): WeatherAndCity
      @connector (type: "echo")
  1. Pass in arguments to this step in the sequence, since the query location returns city:
    {
      "query": "collect",
      "arguments": [
        {
          "name": "locale",
          "field": "city"
        }
      ]
    } 

arguments lists the values to map. In this case, it takes the value returned in the field city returned from the location query and converts it to the value for the field locale passed to the collect query. You'll need to reflect the change in the @sequence directive as well:

     { query: "collect",  arguments:  [{ name: "locale", field: "city" }] }
Here's the complete code to accomplish this:
type Openweather_Weather {
  description: String
  icon: String
  id: Int
  main: String
}

type Openweather_Current {
  clouds: Int
  dew_point: Float
  dt: Int
  feels_like: Float
  humidity: Int
  pressure: Int
  sunrise: Int
  sunset: Int
  temp: Float
  uvi: Float
  visibility: Int
  weather: [Openweather_Weather]
  wind_deg: Int
  wind_speed: Float
}

type Openweather_WeatherForecast {
  lat: Float
  lon: Float
  clouds: Int
  temp: Float
}

type IpApi_Location {
  country: String
  city: String
  zip: String
  lat: Float!
  lon: Float!
  ip: String
}

type WeatherAndCity {
  temp: Float
  clouds: Int
  city: String
}

type Query {

      location(ip: String!, lang: String! = "en"): IpApi_Location
            @rest(
                endpoint: "http://ip-api.com/json/$ip?fields=64745471&lang=$lang"
                setters: [{ field: "ip", path: "query" }]
                )

      weatherReport(openweather_appid: Secret!
        lang: String! = "en"
        lat: Float!
        lon: Float!):  Openweather_WeatherForecast
           @rest(
                endpoint: "https://api.openweathermap.org/data/2.5/onecall?appid=$openweather_appid&lang=$lang&lat=$lat&lon=$lon&exclude=minutely%2Chourly"
                setters: [{ field: "clouds", path: "current.clouds" },{ field: "temp", path: "current.temp" } ]
                )        

   collect (
      locale: String
     clouds: Int
      temp: Float
    ): WeatherAndCity
      @connector (type: "echo")


    weatherAndCity(ip: String! openweather_appid: Secret! lang: String! = "en"): WeatherAndCity
        @sequence(
            steps: [
                { query: "location"}
                { query: "weatherReport", arguments: [{name: "openweather_appid", argument: "openweather_appid"}] }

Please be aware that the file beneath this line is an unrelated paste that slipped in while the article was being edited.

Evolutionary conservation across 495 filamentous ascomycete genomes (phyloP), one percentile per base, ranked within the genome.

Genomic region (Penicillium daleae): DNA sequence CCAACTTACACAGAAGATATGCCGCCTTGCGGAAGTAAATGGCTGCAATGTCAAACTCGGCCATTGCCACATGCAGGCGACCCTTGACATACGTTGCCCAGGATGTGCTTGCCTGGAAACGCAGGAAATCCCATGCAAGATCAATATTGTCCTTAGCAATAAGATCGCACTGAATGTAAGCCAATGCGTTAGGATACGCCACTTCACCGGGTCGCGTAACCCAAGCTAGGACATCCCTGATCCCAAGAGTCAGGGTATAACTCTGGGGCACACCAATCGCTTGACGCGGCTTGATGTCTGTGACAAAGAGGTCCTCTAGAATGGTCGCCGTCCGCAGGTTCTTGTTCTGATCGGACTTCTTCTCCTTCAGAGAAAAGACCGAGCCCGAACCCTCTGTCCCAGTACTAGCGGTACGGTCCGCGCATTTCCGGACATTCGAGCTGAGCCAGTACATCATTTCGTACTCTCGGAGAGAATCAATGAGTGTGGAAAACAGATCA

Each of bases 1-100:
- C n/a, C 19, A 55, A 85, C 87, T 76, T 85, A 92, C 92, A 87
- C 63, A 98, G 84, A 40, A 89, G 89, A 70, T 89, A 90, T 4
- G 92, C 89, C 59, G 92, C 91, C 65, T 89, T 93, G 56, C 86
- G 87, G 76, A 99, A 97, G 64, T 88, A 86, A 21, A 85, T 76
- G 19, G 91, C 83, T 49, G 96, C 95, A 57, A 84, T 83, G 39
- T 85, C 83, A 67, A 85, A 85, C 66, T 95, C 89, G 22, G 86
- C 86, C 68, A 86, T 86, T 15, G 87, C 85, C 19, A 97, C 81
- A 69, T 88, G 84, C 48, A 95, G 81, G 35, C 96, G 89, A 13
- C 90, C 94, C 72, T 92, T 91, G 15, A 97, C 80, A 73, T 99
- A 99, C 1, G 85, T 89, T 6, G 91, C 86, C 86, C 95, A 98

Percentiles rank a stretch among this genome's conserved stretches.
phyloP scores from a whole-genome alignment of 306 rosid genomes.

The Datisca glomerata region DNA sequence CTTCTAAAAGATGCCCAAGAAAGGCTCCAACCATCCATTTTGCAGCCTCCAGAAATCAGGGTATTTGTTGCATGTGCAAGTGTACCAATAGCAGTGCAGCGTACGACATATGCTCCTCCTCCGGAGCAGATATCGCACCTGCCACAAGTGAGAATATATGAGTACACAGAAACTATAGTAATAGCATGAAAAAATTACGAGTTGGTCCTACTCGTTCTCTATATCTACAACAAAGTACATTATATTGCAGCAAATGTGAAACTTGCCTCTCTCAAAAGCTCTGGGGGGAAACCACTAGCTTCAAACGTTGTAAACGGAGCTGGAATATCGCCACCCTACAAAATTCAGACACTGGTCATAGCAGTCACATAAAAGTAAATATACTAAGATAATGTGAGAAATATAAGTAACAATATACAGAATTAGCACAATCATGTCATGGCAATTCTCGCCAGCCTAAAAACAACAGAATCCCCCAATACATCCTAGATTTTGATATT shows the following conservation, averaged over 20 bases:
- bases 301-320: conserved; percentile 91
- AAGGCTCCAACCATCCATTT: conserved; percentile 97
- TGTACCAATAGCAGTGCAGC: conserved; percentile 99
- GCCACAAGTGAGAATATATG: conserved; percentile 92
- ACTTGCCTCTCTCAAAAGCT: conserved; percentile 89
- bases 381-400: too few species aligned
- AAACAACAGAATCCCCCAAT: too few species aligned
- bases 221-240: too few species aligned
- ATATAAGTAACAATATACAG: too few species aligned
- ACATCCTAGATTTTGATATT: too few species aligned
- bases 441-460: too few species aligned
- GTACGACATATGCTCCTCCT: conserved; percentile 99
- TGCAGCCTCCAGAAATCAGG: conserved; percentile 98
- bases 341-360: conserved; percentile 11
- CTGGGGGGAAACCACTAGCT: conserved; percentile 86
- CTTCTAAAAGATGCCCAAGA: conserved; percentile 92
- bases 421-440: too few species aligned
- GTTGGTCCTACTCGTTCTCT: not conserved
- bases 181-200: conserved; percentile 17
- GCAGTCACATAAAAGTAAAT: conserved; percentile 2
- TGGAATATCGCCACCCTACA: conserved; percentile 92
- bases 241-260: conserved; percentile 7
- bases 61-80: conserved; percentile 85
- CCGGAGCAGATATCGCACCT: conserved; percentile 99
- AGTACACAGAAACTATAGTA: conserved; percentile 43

{ query: "collect",  arguments:  [{ name: "locale", field: "city" }] }
                ]
                
    )
}

Test the Sequence

A good way to test the sequence is to test individual bits, executing each query one by one. For example, you can do it using the Explorer tab in the GraphiQL explorer made available at your localhost as part of stepzen start. Once each step performs correctly, the whole sequence will work.

For example, the following sequence:

    weatherAndCity(ip: String! openweather_appid: Secret! lang: String! = "en"): WeatherAndCity
        @sequence(
            steps: [
                { query: "location"}
                { query: "weatherReport", arguments: [{name: "openweather_appid", argument: "openweather_appid"}] }
                 { query: "collect", arguments: [{ name: "locale", field: "city" }] }
                ]
                
    )

And this query:

query MyQuery {
  weatherAndCity(
    ip: "72.188.196.163"
    openweather_appid: {{YOUR_ID_HERE}}
    lang: "en"
  ) {
    clouds
    locale
    temp
  }
}

Results in this error:

{
  "data": {
    "weatherAndCity": null
  },
  "errors": [
    {
      "message": "Factory for connector type ech does not exist",
      "locations": [
        {
          "line": 2,
          "column": 3
        }
      ],
      "path": [
        "weatherAndCity"
      ]
    }
  ]
}

You can take each step of the query, one at a time, to see where the error is being thrown.

First, test location:

query MyQuery {
  location(ip: "72.188.196.163", lang: "en") {
    city
    lat
    lon
  }
}

The response shows that it's working:

{
  "data": {
    "location": {
      "city": "Orlando",
      "lat": 28.5436,
      "lon": -81.3738
    }
  }
}

So, the problem is not there. How about weatherReport?

query MyQuery {
  weatherReport(lat: 1.5, lon: 1.5, openweather_appid: {{YOUR_ID_HERE}}) {
    temp
  }
}
{
  "data": {
    "weatherReport": {
      "temp": 298.45
    }
  }
}

That one seems good, too!

How about collect?

query MyQuery {
  collect(clouds: 10, locale: "Orlando", temp: 1.5) {
    locale
    clouds
    temp
  }
}

The response contains an error:

{
  "data": {
    "collect": null
  },
  "errors": [
    {
      "message": "Factory for connector type ech does not exist",
      "locations": [
        {
          "line": 3,
          "column": 3
        }
      ],
      "path": [
        "collect"
      ]
    }
  ]
}

Take a look at collect in your index.graphql file:

   collect (
     locale: String
     clouds: Int
     temp: Float
    ): WeatherAndCity
      @connector (type: "ech")

It appears that the @connector type is missing an 'o' on the end. Add it, save the change, and the original query returns the correct data!

{
  "data": {
    "weatherAndCity": {
      "clouds": 40,
      "locale": "Orlando",
      "temp": 302.85
    }
  }
}